To earn the
Readyman activity badge a Webelos Scout must lean first aid, how to swim
and how to drive his bicycle without danger to himself or others.
He also learns how to make his home safer and the safety rules for passengers
in the car.
The Readyman activity badge
is designed to help the Webelos get ready for these emergencies.
Youth and children are not too young to help others!
You never know when you will
be called upon to help someone in an emergency --at the store, while hiking,
babysitting, or elsewhere. The Readyman activity badge is designed to help
the Webelos get ready for these emergencies. Youth and children are not
too young to help others
CAREERS AND SPEAKERS
Doctor, nurse, police, paramedic, EMT, fireman, Red Cross instructor, school or company nurse, Urgent Care
facility manager, ski patrol, park ranger, hospital or emergency room worker,
Arrange a behind-the-scenes tour of a parent's work to review the safety procedures and precautions used there. Do they have rules posted? Have fire drills? Have First Aid Kit?
Tour a hotel, restaurant, high-rise apartment building, hospital, church or other public place and ask the same questions.
Inspect your den or pack meeting place. Plan steps for use in an emergency during a den meeting.
Plan an emergency procedures
for five locations where your family usually goes, such as the church,
theater, restaurant, the beach, relatives' house, etc. How do you call
for help? Where would you meet if separated by a fire? What health situations
are in your family?
Make a list of items, which your family would need to be prepared for a storm, electricity outage, tornado, or other significant event. Make specialized lists of items that are seasonal. Example: during wintertime blizzards you would need extra blankets, but you wouldn't need them during a severe thunderstorm in the summer.
Prepare a shelter area in your house and store some of these items there. Tape your lists on the wall. Each season review your specialized lists and add or remove items from your shelter. Be sure to check batteries and food supplies for freshness.
All-season items could include radio, candles, matches,
flashlights, first aid kit, bottled water, canned food, manual can opener,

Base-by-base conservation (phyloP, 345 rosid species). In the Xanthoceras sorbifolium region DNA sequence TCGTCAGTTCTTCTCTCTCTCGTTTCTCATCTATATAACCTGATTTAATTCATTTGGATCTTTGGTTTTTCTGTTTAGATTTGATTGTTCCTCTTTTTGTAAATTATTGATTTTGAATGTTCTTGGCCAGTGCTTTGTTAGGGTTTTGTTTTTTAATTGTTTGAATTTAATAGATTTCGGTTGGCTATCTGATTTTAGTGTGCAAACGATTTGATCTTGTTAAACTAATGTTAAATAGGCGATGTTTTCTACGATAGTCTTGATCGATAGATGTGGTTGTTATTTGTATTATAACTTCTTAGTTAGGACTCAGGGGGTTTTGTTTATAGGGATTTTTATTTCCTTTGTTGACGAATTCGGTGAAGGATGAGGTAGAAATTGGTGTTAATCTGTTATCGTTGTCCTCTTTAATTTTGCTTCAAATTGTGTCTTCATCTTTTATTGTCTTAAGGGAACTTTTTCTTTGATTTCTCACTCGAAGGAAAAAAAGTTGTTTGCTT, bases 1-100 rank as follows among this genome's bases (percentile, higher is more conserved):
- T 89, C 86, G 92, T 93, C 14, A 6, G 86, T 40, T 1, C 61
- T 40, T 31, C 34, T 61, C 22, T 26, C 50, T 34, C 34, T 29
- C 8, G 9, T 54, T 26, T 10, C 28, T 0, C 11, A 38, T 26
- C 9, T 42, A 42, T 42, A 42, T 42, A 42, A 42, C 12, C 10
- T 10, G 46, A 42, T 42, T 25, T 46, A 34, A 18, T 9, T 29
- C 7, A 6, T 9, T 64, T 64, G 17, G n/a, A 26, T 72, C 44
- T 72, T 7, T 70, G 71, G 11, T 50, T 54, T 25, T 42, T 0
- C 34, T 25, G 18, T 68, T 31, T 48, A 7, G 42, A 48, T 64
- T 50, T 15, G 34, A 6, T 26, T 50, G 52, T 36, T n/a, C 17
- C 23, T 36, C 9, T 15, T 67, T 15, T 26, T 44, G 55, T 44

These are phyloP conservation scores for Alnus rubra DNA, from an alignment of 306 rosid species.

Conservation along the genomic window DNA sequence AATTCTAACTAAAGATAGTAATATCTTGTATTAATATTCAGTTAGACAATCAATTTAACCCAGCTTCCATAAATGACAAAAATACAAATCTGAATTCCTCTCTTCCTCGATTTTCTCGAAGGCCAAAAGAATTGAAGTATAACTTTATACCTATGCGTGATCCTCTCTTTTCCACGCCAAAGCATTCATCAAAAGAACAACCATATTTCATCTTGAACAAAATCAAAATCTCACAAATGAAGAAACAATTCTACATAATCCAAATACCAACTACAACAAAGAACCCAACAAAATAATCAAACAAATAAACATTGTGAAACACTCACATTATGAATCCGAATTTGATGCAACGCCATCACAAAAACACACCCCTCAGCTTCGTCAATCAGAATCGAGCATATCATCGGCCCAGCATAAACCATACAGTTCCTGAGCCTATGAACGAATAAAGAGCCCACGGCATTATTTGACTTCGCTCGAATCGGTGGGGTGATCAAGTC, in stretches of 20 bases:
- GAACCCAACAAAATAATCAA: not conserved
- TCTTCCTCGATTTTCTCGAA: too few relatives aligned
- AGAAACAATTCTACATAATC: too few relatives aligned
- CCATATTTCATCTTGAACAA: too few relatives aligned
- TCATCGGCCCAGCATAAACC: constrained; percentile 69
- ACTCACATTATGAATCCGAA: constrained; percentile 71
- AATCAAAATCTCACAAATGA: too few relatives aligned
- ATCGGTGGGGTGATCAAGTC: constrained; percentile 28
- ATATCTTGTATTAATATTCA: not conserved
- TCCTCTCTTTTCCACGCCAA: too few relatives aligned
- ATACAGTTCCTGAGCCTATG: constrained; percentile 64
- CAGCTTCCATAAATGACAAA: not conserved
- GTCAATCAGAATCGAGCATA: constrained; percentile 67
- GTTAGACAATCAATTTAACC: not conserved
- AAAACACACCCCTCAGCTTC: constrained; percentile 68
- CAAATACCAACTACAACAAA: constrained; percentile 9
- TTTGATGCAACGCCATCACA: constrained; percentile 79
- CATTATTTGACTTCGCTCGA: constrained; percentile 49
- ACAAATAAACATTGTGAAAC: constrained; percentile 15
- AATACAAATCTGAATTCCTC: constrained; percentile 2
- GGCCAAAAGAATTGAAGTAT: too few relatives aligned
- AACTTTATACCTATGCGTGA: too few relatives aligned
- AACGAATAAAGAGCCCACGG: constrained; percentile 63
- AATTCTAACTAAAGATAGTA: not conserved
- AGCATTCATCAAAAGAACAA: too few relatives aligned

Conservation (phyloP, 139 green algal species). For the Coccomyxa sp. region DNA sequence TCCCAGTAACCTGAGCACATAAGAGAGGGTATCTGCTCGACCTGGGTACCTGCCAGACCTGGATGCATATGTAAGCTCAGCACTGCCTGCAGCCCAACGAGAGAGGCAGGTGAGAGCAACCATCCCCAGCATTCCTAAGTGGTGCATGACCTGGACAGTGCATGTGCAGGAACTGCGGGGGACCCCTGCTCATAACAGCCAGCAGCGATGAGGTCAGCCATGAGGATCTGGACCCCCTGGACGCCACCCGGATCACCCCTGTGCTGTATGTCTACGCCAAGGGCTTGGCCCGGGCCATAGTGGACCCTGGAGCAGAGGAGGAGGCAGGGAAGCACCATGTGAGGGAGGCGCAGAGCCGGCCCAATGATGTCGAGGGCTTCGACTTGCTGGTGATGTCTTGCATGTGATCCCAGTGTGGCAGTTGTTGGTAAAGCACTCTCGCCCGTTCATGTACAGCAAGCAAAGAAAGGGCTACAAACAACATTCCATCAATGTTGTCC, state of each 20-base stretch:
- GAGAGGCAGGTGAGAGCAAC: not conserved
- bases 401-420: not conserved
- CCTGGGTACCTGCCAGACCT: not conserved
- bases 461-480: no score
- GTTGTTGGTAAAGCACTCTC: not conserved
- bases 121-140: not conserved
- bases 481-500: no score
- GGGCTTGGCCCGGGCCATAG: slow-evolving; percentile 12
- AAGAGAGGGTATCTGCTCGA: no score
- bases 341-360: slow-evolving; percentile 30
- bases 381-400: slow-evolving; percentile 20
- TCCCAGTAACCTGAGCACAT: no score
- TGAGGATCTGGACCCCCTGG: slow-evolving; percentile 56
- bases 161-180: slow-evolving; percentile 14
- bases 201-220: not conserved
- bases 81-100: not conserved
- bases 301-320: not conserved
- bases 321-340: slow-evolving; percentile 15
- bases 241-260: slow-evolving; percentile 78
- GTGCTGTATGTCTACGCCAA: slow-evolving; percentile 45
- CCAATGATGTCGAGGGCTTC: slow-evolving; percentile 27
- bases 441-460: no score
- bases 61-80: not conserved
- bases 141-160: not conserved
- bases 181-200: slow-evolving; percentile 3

rope, and eating utensils. Also consider pillows, deck of cards, pet leashes
and food, life jackets, personal identification and emergency phone numbers,
hammer and nails, emergency flares.
DISASTERSTalk to the Red Cross Disaster team and find out what they do to help. What equipment do they have? Where are supplies stored? How are volunteers contacted?
Who is in charge of disaster coordination for a city or region? How many agencies are on the notification list.
DEN MEETINGSDiscuss first aid. Practice the treatment for “hurry cases.”
PLACES TO GO, THINGS TO DO
Since most poisonings
involve household chemicals in the kitchen, check your own home before
making this slide.
BAND AID SLIDE
Blanket or tarp; collection of 10 or more first aid items: gauze pads,
bandages, splints, etc. Also 10 or more items not used in first aid: penny,
photo, shoe, etc.
FIREMAN’S DRAG RELAY
Scouts line up facing a single turn-around post located 30 feet from the starting line. Scouts on each team shall be numbered from 1 to 8. On signal, Scouts #1 and 2 will carry Scout #3 with a four-hand seat carry (for conscious patient) up to and around the turn-around post and back to the starting line. Scout #3 will then join with #4 to carry #5 around the course. Then #5 will join #6 to carry #7 around, and finally #7 will join with #8 and carry #1 around. If at any time a victim touches the ground, the Scouts transporting this victim must stop, re-form their carry, and continue. The first team to make the full circuit with the four victims is the winner.